8. The firm should understand the impact of the electric utility feeding the plant. Arc flash calculations start with available short circuit current, which can increase or decrease depending on actions by the utility. Ideally, the firm should do its calculations with multiple assumed values of available short circuit current so that future actions by the utility will not be a factor. At the same time, the firm should be prepared to provide services to keep the facility in compliance as inevitable changes are made to the electrical system.

9. The work does not end with the electrical hazard assessment. The firm must be prepared to create recommendations and concrete action plans to lower hazards and correct deficiencies. Typically, these recommendations would include changes to fuse types, breaker settings, equipment repairs, adjustments to correct improper interrupting capacity of protective devices, suggestions to improve overcurrent coordination problems, and any other recommendations that could reduce or eliminate hazards or the need for PPE and fire-retardant clothing.

Resources and Expertise
Select an engineering services firm that has adequate personnel and resources to handle the entire assessment project for the size of your facility and scope of work needed, including employee training and implementation of corrections. The firm should have both electricians and engineers on staff. These resources should be in close proximity to your facilities to avoid excessive travel costs.

Because your company is liable when anyone works in your plant, the assessment firm must show that it can gather data safely. This includes a written protection plan for gathering data while all systems are energized and documented proof of its own workers’ safety training in equipment and tool usage. These plans and work practices must adhere to NFPA 70E guidelines and OSHA rules.

It is a good idea to ask the firm to provide copies of typical documents (customer names removed) associated with recent hazard assessments as proof of experience. These should include detailed study results and recommendations.

NEC recognizes arc flash hazards and recently issued warning label requirements that are supported by OSHA. Your assessment firm should be capable of producing equipment hazard labels in house and in volume. To avoid the possibility of label installation errors and increased liability, the firm should be willing to install those labels.

Employee Training
Choose an engineering services firm that can follow up an electrical hazard assessment with employee safety training and continuing audits, using dedicated, experienced trainers on staff. Topics covered during training should include: ¦ standards that govern electrical work and their requirements, including NFPA 70E and others

¦ electrical safety work practices, including lockout/tagout procedures per 29 CFR 1910.147

¦ applicability of other OSHA rules and penalties for noncompliance

¦ the difference between “qualified” and “unqualified” workers and work limitations for unqualified workers

¦ comprehensive examples of acceptable and unacceptable work practices, including those in wet or damp locations

¦ use of key interlocking systems

¦ identification of type and level of hazards, including electrical shock and arc flash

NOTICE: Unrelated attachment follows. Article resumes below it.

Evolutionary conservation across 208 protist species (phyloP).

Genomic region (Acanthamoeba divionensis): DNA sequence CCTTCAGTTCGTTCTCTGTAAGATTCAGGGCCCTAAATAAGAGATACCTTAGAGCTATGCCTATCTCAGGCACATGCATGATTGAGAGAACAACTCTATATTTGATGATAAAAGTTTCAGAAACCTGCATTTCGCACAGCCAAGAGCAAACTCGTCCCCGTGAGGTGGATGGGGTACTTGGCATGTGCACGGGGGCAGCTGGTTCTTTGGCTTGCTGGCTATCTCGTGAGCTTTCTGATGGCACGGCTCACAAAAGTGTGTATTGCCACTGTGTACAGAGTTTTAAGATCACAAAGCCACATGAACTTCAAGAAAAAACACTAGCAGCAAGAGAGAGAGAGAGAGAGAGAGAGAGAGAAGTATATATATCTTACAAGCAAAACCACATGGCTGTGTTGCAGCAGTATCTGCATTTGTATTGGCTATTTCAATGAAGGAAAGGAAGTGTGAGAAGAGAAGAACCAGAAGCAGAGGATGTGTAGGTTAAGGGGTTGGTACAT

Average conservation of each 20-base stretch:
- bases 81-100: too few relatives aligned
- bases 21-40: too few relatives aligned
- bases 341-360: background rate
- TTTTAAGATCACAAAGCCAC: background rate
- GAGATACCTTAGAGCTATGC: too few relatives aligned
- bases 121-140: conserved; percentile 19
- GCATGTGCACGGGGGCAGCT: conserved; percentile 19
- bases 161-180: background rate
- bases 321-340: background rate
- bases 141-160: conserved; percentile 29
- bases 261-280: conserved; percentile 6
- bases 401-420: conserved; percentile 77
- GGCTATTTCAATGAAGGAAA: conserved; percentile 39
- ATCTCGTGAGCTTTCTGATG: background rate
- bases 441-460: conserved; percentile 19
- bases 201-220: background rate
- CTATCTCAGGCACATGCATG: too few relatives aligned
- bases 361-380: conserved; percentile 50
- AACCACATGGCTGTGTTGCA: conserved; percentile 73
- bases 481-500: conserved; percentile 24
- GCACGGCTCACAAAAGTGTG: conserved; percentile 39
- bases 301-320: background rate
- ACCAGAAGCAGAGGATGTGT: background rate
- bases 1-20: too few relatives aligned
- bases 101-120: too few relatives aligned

¦ identifying energized components and conductors

¦ determining nominal circuit and equipment voltages

¦ the use of voltage sensors and meters

¦ interpreting hazard warning labels

¦ safe approach distances to exposed electrical conductors

¦ rules for authorized “hot work” and use of Live Work Permits and Job Briefings

¦ the consequences of poor electrical safety practices to people and equipment

¦ PPE requirements, including selection, proper use, and maintenance

¦ required and recommended maintenance and safety inspections, and

¦ grounds and grounding.

All of this training should include appropriate job aides. Furthermore, it should be integrated with the employer’s standard operating procedures and policies of enforcement.

General Business Considerations
Look to partner with an engineering services firm that has been in business long enough to have established a good reputation. The firm you select should be prepared to commit to a fixed cost proposal and fixed timeline.

Ask the prospective assessment firm to provide customer references that attest to successful completion of the entire scope of work. This should include data collection, one-line drawings, detailed short-circuit current coordination studies, electrical hazard analysis, and NFPA 70E training. Verify this with calls to those references.

The firm should guarantee that its assessments will be reviewed and signed by a Professional Engineer and that this P.E. is licensed in the state where your facility is located. This is required by law in most states and is a moral imperative because of the life safety issues involved.

As a minimum, the assessment firm should carry general liability insurance and professional liability insurance (errors & omissions) and should be able to provide immediate proof of same. A delay in providing such proof may well indicate that the firm is obtaining the insurance just for you and may have been lacking it on previous projects. It is also a good practice to examine the firm’s track record with regard to insurance claims during the past five years.

This article originally appeared in the July 2007 issue of Occupational Health & Safety.